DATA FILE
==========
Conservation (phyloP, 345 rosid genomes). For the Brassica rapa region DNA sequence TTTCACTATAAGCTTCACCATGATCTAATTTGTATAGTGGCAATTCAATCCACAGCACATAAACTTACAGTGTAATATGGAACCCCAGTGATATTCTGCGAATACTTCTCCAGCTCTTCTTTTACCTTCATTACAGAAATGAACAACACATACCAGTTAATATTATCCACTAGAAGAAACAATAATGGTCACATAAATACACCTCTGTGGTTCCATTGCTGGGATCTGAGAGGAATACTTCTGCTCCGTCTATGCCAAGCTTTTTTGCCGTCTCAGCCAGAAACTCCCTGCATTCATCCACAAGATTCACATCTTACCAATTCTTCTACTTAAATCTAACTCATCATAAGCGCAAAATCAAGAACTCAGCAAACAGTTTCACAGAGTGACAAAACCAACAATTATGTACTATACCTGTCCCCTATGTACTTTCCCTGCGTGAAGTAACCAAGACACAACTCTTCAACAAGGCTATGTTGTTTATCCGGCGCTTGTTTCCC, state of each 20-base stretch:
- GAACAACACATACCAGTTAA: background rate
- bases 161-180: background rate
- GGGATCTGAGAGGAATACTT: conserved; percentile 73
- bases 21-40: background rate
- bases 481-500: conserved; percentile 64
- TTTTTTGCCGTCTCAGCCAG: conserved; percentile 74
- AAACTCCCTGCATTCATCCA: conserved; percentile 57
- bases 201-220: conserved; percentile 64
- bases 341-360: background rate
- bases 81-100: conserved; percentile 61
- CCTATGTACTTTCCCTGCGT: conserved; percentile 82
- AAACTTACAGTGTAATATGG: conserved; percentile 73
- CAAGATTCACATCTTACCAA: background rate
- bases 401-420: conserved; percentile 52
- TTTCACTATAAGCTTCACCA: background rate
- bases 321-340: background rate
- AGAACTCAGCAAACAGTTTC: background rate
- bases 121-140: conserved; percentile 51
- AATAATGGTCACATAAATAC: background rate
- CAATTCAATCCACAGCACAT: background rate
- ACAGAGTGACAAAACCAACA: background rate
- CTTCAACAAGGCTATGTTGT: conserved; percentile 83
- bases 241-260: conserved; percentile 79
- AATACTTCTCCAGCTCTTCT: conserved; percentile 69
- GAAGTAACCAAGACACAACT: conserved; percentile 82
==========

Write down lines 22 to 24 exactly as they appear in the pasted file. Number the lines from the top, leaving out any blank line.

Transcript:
- ACAGAGTGACAAAACCAACA: background rate
- CTTCAACAAGGCTATGTTGT: conserved; percentile 83
- bases 241-260: conserved; percentile 79